|Site Weiach, Switzerland|
Number of deaths 46
Date 14 November 1990
Passenger count 40
|Summary Controlled flight into terrain due to ILS receiver failure|
Similar Alitalia Flight 112, Indian Airlines Flight 605, Alitalia Flight 771, SANSA Flight 32, 1990 Wayne County Ai
Alitalia Flight 404 (AZ404/AZA404) was a scheduled international passenger flight, flown by Italian national airliner Alitalia's McDonnell Douglas DC-9-32 aircraft from Linate Airport in Milan, Italy to Zurich International Airport, Zurich, Switzerland. On 14 November 1990, the aircraft crashed into the woodlands of Weiach while approaching Zurich Airport. All 46 people on board died.
The investigation finally concluded that the cause of the accident was due to the faulty ILS receiver of the DC-9 and other several navigational problems. Poor crew resource management was also noted as one of the contributing factors of the crash. Due to the accident, the Swiss authority upgraded its navigational system in every airport in Switzerland. The DC-9 was about 16 years old at the time of the accident and had accumulated 33,886 hours in the air.
During the approach to runway 14 of the Zurich airport, the pilot's ILS display gave false values due to a faulty receiver and showed about 1,000 feet of additional altitude and a centered glide slope, even though it flew much too low. The ILS receiver of the co-pilot was working correctly and was showing the dangerously low approach. Despite this, the captain decided – without thoroughly examining which was the correct value – to ignore the second device. A go-around maneuver initiated by the co-pilot was aborted by the captain. Shortly afterwards, at 19:11 CET, the plane struck the Stadlerberg mountain at 1,660 ft. All 40 passengers and six crew perished in the accident.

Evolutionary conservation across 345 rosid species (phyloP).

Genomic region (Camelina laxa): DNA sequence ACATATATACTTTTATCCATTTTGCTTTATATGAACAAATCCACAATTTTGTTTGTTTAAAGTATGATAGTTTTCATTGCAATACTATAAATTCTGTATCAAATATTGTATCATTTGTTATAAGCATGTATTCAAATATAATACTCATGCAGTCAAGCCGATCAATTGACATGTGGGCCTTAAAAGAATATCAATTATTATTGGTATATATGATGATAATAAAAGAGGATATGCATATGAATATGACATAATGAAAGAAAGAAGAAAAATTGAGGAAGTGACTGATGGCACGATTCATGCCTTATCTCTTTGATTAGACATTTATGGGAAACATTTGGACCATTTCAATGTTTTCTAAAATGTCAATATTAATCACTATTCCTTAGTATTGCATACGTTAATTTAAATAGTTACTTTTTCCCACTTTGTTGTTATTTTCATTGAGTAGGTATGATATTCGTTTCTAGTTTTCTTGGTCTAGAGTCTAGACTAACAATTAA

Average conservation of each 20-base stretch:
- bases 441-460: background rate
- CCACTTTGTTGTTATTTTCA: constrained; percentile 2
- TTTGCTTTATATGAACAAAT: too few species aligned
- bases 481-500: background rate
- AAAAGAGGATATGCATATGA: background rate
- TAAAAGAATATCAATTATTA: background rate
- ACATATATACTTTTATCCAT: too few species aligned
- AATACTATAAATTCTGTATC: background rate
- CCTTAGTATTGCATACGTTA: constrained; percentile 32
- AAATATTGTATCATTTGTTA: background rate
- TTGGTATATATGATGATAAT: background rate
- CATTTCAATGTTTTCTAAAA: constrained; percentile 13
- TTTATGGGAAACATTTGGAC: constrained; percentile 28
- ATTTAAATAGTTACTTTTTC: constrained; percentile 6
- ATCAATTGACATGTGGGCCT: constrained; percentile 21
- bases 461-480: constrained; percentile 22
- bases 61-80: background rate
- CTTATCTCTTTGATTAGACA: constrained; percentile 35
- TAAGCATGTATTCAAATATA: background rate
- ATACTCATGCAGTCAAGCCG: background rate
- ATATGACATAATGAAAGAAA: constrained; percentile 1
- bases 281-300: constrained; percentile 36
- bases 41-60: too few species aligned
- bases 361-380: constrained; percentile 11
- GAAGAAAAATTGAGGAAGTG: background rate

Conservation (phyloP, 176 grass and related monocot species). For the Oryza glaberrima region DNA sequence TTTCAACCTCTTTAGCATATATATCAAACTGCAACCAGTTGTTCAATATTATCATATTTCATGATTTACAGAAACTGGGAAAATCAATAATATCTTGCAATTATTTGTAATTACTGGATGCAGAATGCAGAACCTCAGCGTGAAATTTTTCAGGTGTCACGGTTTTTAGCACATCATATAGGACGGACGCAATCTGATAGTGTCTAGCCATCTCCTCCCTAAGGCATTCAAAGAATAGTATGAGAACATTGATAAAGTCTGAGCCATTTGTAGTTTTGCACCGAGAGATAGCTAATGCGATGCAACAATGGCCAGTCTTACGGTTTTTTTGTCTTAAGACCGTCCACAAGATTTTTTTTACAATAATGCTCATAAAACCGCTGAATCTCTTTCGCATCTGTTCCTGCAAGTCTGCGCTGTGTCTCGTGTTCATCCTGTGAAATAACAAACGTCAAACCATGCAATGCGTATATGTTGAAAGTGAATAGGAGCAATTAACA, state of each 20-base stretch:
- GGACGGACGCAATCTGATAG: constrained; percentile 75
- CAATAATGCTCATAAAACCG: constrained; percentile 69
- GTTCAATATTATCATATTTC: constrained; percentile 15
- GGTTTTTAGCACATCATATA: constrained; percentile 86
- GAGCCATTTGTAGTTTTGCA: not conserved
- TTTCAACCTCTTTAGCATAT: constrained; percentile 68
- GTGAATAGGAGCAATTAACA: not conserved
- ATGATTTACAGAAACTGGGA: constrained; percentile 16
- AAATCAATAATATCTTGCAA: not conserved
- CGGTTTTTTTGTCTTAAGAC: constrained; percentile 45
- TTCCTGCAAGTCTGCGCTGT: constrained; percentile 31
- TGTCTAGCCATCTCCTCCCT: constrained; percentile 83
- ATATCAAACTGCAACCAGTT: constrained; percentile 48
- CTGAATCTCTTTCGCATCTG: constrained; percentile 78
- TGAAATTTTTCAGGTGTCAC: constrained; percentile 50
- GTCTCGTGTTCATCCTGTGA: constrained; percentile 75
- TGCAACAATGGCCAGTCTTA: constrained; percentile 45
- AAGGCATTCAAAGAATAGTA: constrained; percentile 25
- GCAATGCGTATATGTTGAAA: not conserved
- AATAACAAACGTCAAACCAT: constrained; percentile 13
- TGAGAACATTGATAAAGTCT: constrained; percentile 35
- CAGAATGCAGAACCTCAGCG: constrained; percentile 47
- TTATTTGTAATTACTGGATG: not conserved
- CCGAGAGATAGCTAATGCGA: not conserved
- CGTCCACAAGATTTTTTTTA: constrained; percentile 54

Contributing to the accident was that the crew descended below 4,000 ft QNH, without clearance, before reaching the Final Approach Fix, and that air traffic control did not notice this descent.
Reviewing the chain of events, the investigation board made several recommendations in order to avoid similar scenarios. Improved rules for communication among pilot and co-pilot during landing have been implemented as well as possibilities of misreading flight altimeters have been pointed out. Most importantly, new rules prohibit the abortion of a go-around once it has been initiated, regardless of the rank and function of the crew member initiating the go-around. Proper review of decisions and clear communications are, since a long time, part of the so-called Crew Resource Management.